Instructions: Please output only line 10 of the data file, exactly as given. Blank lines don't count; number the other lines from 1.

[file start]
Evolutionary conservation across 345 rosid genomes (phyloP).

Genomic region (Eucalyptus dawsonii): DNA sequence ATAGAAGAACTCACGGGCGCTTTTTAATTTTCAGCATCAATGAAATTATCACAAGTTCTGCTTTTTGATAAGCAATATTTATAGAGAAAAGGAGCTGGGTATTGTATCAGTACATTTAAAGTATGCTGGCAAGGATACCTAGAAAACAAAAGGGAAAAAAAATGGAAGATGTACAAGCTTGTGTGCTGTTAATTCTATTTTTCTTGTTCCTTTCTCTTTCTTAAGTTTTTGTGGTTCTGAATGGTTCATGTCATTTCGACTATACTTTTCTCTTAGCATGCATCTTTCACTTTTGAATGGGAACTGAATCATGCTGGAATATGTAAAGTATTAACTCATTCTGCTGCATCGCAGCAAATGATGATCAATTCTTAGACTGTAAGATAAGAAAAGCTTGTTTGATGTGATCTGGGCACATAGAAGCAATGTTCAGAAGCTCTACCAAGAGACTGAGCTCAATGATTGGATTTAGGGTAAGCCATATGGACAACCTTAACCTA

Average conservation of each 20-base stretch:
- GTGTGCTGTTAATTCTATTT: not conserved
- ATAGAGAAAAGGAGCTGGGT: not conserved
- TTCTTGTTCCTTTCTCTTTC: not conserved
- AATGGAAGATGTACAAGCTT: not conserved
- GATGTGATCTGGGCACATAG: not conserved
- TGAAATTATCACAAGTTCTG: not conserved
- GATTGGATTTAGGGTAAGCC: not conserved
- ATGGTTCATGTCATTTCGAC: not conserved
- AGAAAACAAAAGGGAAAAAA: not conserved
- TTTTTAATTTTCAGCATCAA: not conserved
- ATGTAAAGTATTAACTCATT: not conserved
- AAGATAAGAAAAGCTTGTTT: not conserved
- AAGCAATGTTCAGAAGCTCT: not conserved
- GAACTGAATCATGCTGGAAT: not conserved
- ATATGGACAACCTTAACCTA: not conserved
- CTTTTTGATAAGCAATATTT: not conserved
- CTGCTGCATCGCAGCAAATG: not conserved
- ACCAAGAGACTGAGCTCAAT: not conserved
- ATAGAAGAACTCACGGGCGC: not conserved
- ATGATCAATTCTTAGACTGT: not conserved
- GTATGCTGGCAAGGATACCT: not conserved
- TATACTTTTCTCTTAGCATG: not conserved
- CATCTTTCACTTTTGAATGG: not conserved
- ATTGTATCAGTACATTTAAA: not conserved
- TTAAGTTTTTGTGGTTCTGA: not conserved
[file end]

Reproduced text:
- GATTGGATTTAGGGTAAGCC: not conserved